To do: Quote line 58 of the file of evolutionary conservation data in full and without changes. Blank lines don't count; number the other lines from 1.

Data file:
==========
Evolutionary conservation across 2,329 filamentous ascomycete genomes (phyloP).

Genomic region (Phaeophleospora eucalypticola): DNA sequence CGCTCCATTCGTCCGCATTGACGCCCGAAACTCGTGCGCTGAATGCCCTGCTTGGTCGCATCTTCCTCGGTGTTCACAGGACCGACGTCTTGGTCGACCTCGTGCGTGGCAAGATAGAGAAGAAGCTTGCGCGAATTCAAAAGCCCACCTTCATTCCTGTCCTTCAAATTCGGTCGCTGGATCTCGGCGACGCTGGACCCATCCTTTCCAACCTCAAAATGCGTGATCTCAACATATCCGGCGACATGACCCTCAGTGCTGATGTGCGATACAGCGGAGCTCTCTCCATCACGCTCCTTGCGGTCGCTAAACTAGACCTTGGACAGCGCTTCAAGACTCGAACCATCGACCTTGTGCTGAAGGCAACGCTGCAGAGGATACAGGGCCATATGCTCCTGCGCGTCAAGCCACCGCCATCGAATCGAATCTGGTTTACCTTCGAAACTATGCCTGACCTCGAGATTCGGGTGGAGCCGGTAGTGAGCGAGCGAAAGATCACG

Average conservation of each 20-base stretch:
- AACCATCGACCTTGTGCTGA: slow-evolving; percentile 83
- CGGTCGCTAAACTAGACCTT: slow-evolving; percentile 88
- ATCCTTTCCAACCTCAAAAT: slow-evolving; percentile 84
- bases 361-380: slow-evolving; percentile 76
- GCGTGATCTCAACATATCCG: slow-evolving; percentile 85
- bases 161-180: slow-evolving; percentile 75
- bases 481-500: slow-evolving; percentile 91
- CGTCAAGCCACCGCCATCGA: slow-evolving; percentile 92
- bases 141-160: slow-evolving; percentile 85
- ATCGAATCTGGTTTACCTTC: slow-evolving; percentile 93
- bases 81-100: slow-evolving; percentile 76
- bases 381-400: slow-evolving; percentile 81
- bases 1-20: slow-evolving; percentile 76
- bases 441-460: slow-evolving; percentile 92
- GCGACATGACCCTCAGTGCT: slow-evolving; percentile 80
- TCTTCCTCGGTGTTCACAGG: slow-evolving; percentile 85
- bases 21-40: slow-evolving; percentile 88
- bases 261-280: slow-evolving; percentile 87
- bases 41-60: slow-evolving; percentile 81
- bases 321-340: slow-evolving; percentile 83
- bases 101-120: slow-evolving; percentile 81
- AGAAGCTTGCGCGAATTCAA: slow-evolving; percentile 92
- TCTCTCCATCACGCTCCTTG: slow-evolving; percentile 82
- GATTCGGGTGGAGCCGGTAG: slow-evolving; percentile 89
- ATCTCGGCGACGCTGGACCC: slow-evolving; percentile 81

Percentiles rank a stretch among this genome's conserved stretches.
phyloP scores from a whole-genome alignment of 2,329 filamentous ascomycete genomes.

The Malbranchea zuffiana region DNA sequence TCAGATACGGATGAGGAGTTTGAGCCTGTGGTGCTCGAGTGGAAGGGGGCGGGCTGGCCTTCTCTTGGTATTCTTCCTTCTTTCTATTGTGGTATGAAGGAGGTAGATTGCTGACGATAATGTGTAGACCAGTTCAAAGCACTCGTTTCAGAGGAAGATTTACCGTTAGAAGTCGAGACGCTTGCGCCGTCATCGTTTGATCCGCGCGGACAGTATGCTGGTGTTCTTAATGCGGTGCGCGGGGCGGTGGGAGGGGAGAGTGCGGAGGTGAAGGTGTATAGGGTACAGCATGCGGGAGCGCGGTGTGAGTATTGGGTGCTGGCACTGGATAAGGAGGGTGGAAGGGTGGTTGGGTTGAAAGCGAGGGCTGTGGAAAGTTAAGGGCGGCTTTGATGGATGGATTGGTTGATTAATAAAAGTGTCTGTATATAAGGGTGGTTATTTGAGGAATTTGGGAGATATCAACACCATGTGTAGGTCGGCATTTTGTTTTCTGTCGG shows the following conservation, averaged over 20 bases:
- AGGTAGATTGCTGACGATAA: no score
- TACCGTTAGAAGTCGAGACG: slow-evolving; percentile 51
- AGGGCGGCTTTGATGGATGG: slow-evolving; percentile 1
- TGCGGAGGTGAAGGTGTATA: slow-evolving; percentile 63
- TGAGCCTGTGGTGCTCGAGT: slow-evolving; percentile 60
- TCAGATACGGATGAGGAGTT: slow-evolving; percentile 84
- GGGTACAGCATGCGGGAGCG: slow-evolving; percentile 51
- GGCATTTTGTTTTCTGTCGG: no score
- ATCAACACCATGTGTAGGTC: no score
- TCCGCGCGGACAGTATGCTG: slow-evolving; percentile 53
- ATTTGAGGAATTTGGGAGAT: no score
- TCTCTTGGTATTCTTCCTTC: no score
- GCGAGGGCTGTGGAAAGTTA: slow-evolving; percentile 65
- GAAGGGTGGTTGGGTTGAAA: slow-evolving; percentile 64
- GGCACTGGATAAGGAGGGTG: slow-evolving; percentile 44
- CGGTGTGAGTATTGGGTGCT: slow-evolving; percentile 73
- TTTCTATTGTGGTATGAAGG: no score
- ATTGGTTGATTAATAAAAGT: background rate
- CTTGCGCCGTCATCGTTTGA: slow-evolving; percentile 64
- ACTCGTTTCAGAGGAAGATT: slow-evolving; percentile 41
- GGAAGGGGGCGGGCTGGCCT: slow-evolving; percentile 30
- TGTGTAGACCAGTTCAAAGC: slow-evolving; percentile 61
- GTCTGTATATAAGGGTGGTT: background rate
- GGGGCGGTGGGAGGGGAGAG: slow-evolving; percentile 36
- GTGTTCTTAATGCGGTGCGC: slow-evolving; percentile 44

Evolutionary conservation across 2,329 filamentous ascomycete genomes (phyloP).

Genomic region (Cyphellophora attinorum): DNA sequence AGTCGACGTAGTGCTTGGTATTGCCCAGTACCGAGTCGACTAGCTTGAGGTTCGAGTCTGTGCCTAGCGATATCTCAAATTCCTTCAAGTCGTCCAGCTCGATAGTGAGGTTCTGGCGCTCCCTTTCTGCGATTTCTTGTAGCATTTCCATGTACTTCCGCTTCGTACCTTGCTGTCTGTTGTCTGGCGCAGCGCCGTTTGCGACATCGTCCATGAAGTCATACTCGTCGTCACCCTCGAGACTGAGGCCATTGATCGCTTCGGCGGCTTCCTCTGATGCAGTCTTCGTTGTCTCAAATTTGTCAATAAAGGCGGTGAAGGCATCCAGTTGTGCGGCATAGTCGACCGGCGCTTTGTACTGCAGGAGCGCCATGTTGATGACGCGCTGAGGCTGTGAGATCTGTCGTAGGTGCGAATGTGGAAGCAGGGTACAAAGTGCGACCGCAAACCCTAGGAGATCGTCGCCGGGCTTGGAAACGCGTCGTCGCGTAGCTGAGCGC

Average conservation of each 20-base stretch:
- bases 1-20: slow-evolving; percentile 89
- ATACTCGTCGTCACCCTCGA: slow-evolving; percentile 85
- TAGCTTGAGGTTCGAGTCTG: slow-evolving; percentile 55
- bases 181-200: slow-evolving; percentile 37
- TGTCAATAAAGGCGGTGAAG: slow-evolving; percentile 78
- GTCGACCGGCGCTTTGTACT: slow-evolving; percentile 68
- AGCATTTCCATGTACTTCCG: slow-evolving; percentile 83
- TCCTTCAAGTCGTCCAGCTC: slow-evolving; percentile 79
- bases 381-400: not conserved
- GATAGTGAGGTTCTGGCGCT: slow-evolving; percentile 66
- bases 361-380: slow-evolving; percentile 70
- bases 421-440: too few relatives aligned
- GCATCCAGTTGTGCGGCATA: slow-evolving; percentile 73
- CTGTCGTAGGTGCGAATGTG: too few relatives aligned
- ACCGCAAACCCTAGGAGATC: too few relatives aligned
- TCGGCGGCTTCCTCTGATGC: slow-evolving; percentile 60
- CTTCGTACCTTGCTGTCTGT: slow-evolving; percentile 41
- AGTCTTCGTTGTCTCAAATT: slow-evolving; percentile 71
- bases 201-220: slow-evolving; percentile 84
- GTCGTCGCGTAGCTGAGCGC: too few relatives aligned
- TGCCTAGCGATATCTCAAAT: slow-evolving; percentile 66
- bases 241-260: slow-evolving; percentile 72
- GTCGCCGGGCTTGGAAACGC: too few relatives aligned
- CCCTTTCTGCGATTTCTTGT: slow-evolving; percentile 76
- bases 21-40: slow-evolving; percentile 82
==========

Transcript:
Genomic region (Cyphellophora attinorum): DNA sequence AGTCGACGTAGTGCTTGGTATTGCCCAGTACCGAGTCGACTAGCTTGAGGTTCGAGTCTGTGCCTAGCGATATCTCAAATTCCTTCAAGTCGTCCAGCTCGATAGTGAGGTTCTGGCGCTCCCTTTCTGCGATTTCTTGTAGCATTTCCATGTACTTCCGCTTCGTACCTTGCTGTCTGTTGTCTGGCGCAGCGCCGTTTGCGACATCGTCCATGAAGTCATACTCGTCGTCACCCTCGAGACTGAGGCCATTGATCGCTTCGGCGGCTTCCTCTGATGCAGTCTTCGTTGTCTCAAATTTGTCAATAAAGGCGGTGAAGGCATCCAGTTGTGCGGCATAGTCGACCGGCGCTTTGTACTGCAGGAGCGCCATGTTGATGACGCGCTGAGGCTGTGAGATCTGTCGTAGGTGCGAATGTGGAAGCAGGGTACAAAGTGCGACCGCAAACCCTAGGAGATCGTCGCCGGGCTTGGAAACGCGTCGTCGCGTAGCTGAGCGC